Redefining Risk as We Age

Viewing Risk Differently as We Approach and Enter Retirement

Redefining Risk as We Age
April 23, 2014

Wisdom and age leads us to look at risk differently than we did when we were young, and not necessarily in that order. Climbing a risky mountain trail or draining that collegiate beer keg probably is not worth it anymore.

Or is that incorrect? You probably still should avoid doing a keg stand, but perhaps you have always wanted to conquer a mountain trail, and now you have the time, resources, and remaining good health to do it. Who are we to tell you otherwise?

The point is that risk is a concrete thing, but risk tolerance is a personal and somewhat abstract decision. You may have different risk tolerances toward different things in life, and some risk tolerances are almost certainly going to change as you age, while others may not.

With respect to financial risks, the analogy still applies.

You face unavoidable risks as you age that affect your finances, such as health problems. Failing to have proper insurance or Medicare coverage, or ignoring insurance and preventative health measures, is just plain foolish and irresponsible – much like draining that collegiate keg.

On the other hand, considering risk with your retirement investments is more like the mountain trail. You can get your necessary exercise with regular walks or visits to the local health club. However, if you find the mountain trail exhilarating, and you have reasonable caution and sufficient skill, why not take the more dangerous trail while you are capable? This is how you should approach asset allocation as you near retirement.

Unless you are quite wealthy, conventional portfolio theory suggests you should rebalance to conservative investments as you near retirement age. This is because you have less time to recover from large market losses. An old rule of thumb is to invest your age in bonds, thus at age 60 you may hold 40% stocks and 60% bonds.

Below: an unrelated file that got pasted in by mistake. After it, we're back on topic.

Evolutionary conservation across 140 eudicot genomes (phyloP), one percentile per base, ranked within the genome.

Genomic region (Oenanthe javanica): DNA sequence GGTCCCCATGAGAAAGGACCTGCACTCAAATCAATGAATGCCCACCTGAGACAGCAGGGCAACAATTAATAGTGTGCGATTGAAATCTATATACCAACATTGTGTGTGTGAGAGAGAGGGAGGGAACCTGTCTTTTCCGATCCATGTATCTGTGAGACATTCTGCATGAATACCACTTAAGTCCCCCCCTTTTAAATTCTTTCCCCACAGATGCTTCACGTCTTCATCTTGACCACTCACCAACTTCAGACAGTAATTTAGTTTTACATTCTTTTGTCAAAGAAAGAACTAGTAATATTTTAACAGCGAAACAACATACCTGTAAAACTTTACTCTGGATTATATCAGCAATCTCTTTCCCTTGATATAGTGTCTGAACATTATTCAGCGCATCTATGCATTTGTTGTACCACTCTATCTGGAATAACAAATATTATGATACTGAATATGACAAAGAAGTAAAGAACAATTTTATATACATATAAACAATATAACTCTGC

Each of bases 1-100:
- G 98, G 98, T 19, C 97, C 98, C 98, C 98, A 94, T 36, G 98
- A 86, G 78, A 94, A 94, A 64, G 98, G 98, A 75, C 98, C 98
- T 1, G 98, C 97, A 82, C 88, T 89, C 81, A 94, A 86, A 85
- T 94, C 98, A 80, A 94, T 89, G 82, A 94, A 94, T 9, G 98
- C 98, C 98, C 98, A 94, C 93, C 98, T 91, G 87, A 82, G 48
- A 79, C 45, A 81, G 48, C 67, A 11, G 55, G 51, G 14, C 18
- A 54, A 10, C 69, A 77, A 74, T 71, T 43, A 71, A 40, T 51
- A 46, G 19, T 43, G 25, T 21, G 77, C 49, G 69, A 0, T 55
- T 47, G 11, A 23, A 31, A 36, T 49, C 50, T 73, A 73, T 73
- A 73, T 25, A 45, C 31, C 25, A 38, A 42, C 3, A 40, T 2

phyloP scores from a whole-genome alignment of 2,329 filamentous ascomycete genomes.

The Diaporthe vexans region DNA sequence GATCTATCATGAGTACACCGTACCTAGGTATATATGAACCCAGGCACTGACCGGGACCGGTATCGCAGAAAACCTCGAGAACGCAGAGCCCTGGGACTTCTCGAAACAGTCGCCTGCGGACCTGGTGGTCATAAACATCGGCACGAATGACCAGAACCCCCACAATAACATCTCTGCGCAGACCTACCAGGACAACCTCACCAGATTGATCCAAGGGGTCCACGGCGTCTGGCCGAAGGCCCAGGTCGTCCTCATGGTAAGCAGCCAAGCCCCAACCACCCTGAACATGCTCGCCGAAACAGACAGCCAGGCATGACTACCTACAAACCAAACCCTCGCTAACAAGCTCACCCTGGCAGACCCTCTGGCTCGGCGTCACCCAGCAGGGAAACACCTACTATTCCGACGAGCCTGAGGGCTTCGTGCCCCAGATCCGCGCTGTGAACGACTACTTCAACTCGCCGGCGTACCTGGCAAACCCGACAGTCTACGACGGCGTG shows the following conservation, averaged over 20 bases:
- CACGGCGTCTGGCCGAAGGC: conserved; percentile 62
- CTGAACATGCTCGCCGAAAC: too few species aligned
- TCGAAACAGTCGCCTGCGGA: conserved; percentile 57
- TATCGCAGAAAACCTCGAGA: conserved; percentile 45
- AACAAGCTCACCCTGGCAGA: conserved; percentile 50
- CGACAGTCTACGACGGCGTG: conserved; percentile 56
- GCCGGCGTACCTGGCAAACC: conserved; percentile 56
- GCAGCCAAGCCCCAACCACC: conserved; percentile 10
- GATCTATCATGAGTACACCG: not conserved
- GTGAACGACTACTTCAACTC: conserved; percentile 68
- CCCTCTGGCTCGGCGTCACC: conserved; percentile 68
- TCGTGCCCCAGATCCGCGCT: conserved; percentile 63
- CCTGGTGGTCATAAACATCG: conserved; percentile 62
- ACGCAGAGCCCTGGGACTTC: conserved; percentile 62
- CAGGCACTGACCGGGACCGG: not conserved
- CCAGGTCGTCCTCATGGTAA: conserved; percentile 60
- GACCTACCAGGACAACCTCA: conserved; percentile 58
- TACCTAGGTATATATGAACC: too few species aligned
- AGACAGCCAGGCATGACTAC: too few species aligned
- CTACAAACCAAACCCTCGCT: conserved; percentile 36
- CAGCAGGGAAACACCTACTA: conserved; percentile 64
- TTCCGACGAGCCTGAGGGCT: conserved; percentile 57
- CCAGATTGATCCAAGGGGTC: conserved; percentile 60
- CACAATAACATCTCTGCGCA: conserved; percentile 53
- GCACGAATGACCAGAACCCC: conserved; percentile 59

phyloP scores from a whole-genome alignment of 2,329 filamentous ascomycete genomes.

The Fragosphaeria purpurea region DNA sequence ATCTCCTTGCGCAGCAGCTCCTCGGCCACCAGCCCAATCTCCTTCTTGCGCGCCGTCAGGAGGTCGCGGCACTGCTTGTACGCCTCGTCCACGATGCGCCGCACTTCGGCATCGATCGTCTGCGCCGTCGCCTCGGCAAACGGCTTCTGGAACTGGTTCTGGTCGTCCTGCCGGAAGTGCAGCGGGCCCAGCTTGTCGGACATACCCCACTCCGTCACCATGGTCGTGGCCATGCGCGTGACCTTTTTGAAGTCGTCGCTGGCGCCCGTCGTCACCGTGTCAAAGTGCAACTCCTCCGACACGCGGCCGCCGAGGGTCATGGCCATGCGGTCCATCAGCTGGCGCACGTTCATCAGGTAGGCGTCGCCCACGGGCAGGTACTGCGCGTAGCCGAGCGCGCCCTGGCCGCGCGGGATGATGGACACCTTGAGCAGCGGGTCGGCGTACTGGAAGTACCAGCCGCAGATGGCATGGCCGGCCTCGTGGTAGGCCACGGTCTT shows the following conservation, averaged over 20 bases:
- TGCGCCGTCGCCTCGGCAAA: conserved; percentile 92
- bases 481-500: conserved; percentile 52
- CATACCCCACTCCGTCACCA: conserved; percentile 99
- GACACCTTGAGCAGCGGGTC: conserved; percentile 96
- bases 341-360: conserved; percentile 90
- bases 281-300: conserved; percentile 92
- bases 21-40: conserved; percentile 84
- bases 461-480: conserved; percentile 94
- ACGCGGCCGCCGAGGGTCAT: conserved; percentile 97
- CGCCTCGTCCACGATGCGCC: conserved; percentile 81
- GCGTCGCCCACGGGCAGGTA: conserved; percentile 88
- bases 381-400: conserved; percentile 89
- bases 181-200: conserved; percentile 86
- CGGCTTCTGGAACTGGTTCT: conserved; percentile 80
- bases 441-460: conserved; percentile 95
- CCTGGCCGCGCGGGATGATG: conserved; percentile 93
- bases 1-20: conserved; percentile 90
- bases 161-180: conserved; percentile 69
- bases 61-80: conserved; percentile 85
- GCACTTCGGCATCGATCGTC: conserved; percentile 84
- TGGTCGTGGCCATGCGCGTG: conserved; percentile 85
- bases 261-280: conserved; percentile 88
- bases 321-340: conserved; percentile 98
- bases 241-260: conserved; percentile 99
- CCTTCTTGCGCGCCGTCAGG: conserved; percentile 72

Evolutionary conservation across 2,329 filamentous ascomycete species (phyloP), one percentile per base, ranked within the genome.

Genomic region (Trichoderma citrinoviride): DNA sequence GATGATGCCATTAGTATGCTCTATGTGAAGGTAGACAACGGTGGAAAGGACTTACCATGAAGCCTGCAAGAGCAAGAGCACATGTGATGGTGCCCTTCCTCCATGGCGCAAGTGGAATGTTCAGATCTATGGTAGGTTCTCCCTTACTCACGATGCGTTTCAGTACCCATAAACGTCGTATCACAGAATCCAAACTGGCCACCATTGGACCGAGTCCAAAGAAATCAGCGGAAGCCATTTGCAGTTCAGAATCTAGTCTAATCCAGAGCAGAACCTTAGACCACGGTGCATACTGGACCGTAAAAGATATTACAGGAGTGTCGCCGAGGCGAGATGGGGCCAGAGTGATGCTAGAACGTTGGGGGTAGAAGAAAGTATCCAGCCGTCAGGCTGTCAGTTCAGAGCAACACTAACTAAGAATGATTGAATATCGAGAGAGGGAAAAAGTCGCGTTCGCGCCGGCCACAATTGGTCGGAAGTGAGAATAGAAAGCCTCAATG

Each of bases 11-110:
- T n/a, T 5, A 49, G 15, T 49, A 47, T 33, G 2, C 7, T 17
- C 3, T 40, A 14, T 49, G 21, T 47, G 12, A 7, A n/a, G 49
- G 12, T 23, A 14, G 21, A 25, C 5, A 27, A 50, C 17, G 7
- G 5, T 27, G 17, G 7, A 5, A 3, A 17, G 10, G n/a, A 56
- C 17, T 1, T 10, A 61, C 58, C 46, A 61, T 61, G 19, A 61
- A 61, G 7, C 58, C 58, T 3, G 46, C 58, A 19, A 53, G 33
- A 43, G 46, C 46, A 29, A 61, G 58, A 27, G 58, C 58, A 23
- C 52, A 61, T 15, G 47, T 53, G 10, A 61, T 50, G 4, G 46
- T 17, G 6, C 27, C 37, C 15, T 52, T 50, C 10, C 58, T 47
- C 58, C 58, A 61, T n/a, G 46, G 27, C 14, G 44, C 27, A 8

For those who look at retirement investments as a necessarily evil or are not very skilled at it, following a plan of this sort makes sense. However, if you enjoy investing and are good at it, why should you blindly follow a philosophy?

As you approach altering your portfolio near retirement, consider the following factors:

  • Baseline Risk Tolerance – You will change somewhat, but you usually do not stray too far from your baseline personality. Don't talk yourself into taking more risk than you can handle at any point.

  • Investing Enjoyment and Skill – If you like managing your investments and have skills, raise your risk accordingly. If you like managing and you think you have skills, let your past results guide you and do not kid yourself. If you have never directly managed your investments before, near-retirement may not be the best time to start.

  • Flexibility of Retirement Plans – Are you willing to scale back your retirement plans if your investments tank – either delaying retirement or living with less income during retirement? If not, you may want to dial back risk-taking tendencies.

  • Progress to Your Goal – Are you behind in your retirement goals? Then you are going to have to either increase your risk through higher-returning stocks, scale back your future plans or current lifestyle, or all three. Are you ahead of your retirement goals and have some house money to play with? Treat it like a visit to a casino. Do not go beyond your risk tolerance with anything you cannot afford to lose.

Of course, as you redefine your financial risk tolerance, be responsible to yourself and those who depend on you. In other words, do not attempt the keg stand while scaling the mountain trail!

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